Twenty-year-old Hakim Littleton was shot and killed by police near Detroit, Michigan’s northwest side at 12:35 p.m. on Friday. Shortly after the shooting, hundreds of protesters gathered at the spot near San Juan and McNichols where the incident occurred.
Videos shot at the scene showed a large presence of police in riot gear, clashing with demonstrators and throwing tear gas in an effort to disperse the crowd.
Around 300 of the protesters marched to the 12th Precinct police station in Detroit where several organizers were arrested. Protesters chanted “Let them go,” threatening to stay until the organizers were released.
Tensions are high in the city after weeks of protests against police brutality in which hundreds have been arrested and police have rammed into protesters with their vehicles. Protests began in Detroit in the days after the murder of George Floyd in Minneapolis, Minnesota by four police officers on May 25 and have continued nearly every day since then.
Shortly after the shooting Littleton’s uncle, Asar Amenra, spoke with WWJ Newsradio, declaring, “Police think they can do whatever the hell they want, and I'm telling you all we can't allow it no more. It's time for self-defense! We have a right to defend our lives, and we should do that.”
Detroit Police Chief James Craig held a press conference at 7:30 PM reporting that the victim was armed and fired at police after an altercation with officers. He released video footage of the incident, under obvious pressure from the protesters.
According to Craig, police were investigating a shooting that occurred at a block party near San Juan on July 4th when they encountered Hakim. Officers from the 12th Precinct were arresting Darnel Sylvester, a suspect who surrendered immediately. Hakim was standing next to the officers as the arrest occurred.
Dash and body camera footage showed Hakim pulling a small caliber pistol from his pocket and firing at the officers at close range. The officers shot Hakim four times as he was turning away and he was pronounced dead at a local hospital. No officers were injured.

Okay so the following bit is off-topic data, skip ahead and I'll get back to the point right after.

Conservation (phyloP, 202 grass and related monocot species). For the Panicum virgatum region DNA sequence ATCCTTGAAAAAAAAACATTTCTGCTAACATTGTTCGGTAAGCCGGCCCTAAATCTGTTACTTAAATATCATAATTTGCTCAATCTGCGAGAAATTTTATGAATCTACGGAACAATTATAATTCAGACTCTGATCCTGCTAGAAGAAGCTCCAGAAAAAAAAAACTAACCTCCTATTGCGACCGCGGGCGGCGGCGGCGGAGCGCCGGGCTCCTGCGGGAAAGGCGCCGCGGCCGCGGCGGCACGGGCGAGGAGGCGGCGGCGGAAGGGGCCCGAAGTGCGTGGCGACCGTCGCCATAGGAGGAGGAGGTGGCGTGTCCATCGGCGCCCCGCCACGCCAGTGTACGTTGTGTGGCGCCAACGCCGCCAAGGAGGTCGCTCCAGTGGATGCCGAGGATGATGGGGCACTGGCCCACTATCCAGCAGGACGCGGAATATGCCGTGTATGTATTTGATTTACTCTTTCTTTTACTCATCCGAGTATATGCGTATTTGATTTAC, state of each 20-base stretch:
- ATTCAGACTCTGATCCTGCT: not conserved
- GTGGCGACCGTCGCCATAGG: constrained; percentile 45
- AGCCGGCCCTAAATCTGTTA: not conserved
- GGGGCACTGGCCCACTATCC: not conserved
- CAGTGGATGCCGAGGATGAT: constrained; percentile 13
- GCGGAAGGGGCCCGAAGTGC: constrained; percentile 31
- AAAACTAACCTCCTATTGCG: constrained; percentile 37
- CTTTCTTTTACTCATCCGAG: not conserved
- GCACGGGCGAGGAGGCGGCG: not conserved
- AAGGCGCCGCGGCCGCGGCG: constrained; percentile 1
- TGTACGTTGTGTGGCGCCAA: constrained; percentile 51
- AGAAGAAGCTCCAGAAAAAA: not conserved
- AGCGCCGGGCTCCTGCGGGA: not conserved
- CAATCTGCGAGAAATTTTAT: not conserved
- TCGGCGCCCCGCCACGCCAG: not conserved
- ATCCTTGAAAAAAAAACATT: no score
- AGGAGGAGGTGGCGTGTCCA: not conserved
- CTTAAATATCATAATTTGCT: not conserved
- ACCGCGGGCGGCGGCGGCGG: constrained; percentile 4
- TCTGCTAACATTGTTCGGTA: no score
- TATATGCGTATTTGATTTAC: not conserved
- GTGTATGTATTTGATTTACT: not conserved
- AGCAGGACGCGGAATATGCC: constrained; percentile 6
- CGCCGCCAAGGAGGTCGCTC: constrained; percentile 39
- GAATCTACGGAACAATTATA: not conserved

During the press conference, Craig cited the thirteen months it took for the Chicago police department to release the bodycam footage of the 2014 police murder of Laquan McDonald, saying the release of body cam footage within hours of the incident by the Detroit police was “unprecedented.”
Craig also railed against social media for promoting false information and commended the use of tear gas against the protesters.
However, it is clear the only reason the footage was released so quickly was due to the immediate protests at the scene and at the police district, demanding answers in the killing and accountability. In most cases, bodycam footage is withheld for weeks or months before being shown to the public, if it is released at all, under the guise of protecting the integrity of an ongoing investigation.
The situation remains on a knife’s edge with protests continuing across US to demand an end to police brutality and racism. Even in the face of repeated assaults by the police forces and the deployment of the National Guard, multi-racial protests are continuing.
Even with the unprecedented wave of protests there has been no letup in the pace of police killings and assaults. So far this year, according to a database maintained by the Washington Post, police have shot and killed 511 people in the United States. Since 2015, 5,442 have fallen victim to the police. For each person killed many hundreds more are victims of non-fatal shootings, tasing and assaults.